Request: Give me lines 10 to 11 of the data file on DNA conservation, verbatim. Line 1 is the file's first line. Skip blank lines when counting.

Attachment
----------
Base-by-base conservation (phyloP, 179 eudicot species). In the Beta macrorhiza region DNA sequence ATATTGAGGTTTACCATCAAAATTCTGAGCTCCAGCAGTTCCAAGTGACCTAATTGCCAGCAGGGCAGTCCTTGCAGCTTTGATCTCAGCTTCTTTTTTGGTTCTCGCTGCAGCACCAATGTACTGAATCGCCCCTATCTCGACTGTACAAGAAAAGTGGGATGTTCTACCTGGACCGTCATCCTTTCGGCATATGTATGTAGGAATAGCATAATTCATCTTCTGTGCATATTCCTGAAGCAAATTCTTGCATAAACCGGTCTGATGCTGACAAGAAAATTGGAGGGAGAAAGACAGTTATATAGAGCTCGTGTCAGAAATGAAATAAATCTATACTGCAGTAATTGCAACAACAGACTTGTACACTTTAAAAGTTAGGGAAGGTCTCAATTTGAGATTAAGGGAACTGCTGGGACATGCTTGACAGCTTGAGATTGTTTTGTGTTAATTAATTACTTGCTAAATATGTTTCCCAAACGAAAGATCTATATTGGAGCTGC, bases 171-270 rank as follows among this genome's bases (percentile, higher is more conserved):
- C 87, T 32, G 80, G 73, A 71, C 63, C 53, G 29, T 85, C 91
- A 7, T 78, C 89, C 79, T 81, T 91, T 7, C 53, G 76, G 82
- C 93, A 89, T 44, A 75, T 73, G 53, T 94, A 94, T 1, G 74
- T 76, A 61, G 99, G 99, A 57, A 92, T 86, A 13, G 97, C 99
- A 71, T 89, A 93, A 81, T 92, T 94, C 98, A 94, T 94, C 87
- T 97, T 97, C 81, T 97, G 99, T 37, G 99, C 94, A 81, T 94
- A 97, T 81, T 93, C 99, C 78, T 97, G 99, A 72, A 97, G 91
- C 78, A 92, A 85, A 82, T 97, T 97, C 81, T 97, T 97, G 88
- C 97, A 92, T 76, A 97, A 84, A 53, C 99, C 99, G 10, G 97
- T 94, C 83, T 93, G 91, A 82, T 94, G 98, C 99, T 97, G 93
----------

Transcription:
- C 97, A 92, T 76, A 97, A 84, A 53, C 99, C 99, G 10, G 97
- T 94, C 83, T 93, G 91, A 82, T 94, G 98, C 99, T 97, G 93